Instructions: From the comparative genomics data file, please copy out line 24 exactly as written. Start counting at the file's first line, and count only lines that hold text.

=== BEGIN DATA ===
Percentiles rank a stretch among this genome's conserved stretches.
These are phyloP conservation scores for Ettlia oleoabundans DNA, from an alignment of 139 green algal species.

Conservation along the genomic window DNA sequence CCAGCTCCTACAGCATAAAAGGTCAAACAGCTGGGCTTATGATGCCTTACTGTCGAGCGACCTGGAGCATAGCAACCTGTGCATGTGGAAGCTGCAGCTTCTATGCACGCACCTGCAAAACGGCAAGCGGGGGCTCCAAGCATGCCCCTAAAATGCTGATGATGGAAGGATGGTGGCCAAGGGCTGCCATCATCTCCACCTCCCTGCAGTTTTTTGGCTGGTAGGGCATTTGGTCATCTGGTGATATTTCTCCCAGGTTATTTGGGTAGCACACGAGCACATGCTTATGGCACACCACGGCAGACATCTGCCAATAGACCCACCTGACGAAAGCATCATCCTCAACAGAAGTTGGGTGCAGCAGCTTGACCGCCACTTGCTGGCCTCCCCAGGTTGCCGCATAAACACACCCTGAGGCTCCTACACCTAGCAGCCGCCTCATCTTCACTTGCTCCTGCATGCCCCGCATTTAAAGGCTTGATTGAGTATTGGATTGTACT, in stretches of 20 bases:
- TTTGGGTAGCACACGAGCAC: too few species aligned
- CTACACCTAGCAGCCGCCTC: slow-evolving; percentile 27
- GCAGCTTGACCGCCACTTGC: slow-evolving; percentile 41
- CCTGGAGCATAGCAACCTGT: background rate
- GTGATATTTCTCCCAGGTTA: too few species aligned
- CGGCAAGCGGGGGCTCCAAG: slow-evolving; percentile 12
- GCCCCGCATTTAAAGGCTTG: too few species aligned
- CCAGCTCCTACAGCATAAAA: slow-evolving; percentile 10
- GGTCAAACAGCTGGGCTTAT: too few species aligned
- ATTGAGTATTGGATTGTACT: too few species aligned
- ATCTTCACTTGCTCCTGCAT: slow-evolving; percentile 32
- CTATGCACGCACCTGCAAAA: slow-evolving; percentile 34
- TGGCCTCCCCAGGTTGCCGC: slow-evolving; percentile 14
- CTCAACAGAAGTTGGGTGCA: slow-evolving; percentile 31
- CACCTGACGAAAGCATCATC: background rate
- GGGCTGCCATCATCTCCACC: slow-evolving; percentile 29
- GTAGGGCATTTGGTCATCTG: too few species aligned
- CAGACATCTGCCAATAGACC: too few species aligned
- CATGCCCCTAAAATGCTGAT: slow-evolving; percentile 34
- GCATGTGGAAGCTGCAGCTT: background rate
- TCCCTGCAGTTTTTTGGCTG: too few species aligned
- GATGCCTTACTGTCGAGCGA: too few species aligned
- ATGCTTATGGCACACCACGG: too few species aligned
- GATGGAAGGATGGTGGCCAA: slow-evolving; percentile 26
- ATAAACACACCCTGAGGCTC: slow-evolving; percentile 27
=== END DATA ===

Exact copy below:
- TCCCTGCAGTTTTTTGGCTG: too few species aligned